On April 26 at 3:30pm, Victoria and I left my dorm to
Heathrow via tube.
We were initially scheduled to arrive at Marrakech Menara Airport
around 10:20 that evening but our flights were delayed and by the time we got
out of the last plane it was close to midnight and the airport was nearly
Luckily, we ran into a lone backpacker from China who was
camping out at Menara for the night for his morning flight. He was kind enough
to negotiate a price with the predatory cab drivers outside with us. Turns out
he is also a study abroad student in Paris, so Victoria, who is also studying
abroad in the suburb of Paris, ended up exchanging contact information with
The taxi ride wasn't too long but because of the extremely
narrow alleyways the driver couldn't drive us all the way to the doorstep of
our riad - a traditional Moroccan/Maghrebi style B&B. He dropped us off at
a small square/parking lot and pointed at an abstract direction and told us to
"go straight and you'll find it."
The alleyways were badly lit, compared to those of big
cities like London, Tokyo and Shanghai. They seemed to stretch and meander way
beyond our limited eyesight.
The next thing we know, a bunch of local young fellas
emerged. They are (probably) unlicensed, self-described "guides", surrounding
us, cackling, and nudging, exchanging knowing gazes among each other. Two of
them "volunteered" to show us the way to Riad Zayane Atlas, even after we
refused and tried to ignore them, frolicking around us.
One of the "guides," a man in early 30s was not happy about
how we didn't smile back to them as much as they would have liked. They did
take us to our riad, after all, and after arguing a while they begrudgingly
settled for a single dirham bill. It wasn't a long walk at all from the parking
lot in fact, the only reason we "hired" them was because it was just dark and
we weren't familiar with the area.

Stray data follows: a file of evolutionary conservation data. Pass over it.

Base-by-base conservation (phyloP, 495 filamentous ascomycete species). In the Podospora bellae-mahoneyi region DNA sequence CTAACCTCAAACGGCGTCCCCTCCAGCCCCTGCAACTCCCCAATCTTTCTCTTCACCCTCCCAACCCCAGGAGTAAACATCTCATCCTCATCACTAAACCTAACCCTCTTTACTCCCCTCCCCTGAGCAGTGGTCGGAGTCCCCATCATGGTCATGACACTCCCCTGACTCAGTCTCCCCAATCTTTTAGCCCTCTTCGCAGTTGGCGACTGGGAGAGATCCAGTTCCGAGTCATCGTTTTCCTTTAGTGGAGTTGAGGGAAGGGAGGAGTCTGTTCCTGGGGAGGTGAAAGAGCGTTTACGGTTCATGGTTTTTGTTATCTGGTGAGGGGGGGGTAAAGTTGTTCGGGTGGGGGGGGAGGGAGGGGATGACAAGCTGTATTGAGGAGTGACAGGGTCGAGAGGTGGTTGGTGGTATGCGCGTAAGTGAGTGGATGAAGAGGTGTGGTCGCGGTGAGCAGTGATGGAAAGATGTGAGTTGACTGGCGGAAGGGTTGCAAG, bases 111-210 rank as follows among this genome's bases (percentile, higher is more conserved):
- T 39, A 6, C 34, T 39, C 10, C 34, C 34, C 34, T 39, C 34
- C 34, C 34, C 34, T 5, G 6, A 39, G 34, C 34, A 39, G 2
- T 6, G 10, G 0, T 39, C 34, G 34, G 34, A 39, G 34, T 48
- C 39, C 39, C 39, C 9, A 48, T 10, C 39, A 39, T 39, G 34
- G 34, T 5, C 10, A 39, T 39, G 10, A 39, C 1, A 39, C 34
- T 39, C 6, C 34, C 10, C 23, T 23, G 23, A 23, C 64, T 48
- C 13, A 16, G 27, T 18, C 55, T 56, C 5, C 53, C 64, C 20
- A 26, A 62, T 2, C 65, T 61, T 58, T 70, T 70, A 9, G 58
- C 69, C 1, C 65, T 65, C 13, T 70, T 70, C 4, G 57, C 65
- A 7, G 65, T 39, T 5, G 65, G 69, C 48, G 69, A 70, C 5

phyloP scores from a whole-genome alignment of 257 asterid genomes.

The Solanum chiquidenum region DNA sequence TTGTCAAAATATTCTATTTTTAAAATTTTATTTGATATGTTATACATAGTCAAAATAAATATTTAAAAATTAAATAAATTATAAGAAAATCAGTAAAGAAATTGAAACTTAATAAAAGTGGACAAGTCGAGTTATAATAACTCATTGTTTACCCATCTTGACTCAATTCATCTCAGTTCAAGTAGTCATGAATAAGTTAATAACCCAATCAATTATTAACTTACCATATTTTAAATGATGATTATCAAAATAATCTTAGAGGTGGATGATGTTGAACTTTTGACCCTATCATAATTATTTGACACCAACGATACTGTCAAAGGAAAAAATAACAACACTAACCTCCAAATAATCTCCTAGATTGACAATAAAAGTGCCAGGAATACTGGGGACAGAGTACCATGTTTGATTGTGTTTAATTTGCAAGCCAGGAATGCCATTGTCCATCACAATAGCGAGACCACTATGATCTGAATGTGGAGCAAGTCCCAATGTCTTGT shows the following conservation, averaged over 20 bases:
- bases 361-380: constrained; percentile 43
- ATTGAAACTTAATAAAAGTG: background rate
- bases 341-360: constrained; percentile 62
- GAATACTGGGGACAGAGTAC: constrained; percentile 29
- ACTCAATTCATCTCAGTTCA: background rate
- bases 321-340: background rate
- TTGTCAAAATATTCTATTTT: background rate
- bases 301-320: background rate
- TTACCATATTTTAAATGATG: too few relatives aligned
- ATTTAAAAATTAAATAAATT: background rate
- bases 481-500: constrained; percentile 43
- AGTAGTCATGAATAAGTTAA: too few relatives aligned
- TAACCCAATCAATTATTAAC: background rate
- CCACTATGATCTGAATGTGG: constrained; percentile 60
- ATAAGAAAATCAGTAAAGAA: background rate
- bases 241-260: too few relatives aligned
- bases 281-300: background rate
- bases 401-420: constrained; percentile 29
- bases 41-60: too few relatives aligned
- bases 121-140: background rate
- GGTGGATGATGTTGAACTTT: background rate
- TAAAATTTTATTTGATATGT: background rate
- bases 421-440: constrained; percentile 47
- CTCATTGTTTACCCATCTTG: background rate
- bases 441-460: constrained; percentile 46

One of the hosts, whose name I cannot recall, a man in his
late 50s, responded to the doorbell in his pajamas. He was slightly surprised
at our late arrival but was patient with us while Victoria explained the
situation. Because he doesn't speak English, all of the conversations we had
with him had to be in French so I could only understand his words through other
people. He told Victoria the riad was not expecting us until the next day but
we showed our copy of the reservation confirmation email. He retreated to the
office and came back downstairs saying it was Hotels.com through which we
booked the accommodation that messed the dates up. He offered his(?) bedroom
for us to sleep in for the night and promised us that he will have a room on
the second floor ready in the next morning.
The first night, as
well as the following few nights, I had trouble sleeping. But I wasn't
surprised because I'm just the kind of person who goes insomniac when overly
excited. At about 5 in the morning, I heard the morning prayers. It brought to
my mind the memories of Turkey. At the same time I realized there are only 3
hours until the breakfast is served.
With my adrenaline being pumped inside me at the maximum
level, I rose from bed and enjoyed the breakfast thoroughly. The riad served us
freshly squeezed orange juice, coffee, warm pastries and bread with sweetened
butter and apricot jam. Half way through breakfast, mint tea made a grand
entrance. Unlike other dishes which were brought by Fatima the chef and other
female housekeepers, mint tea was always brought by a male host - serving tea
to guests is considered an art form and is a traditionally masculine task in
Morocco. According to internet sources, the base for mint tea is gunpowder
green tea, alternatively known as Zhu cha in Chinese meaning "pearl tea", which
is imported from China. To produce foam on top, the tea is poured from a tiny
metal teapot into delicately painted glasses at a distance.
All it took was a single sip for me to fall head over heels
in love with Morocco's favorite beverage. I've done a few quick "research" on
mint tea before I embarked on the trip and I had very high hopes for the tea
and every glass I had never disappointed!
Being from China and all, to say I am a huge tea lover is a
mere understatement. Growing up, I have always enjoyed good tea and tasting
teas from different countries is one of my favorite things to do when I'm on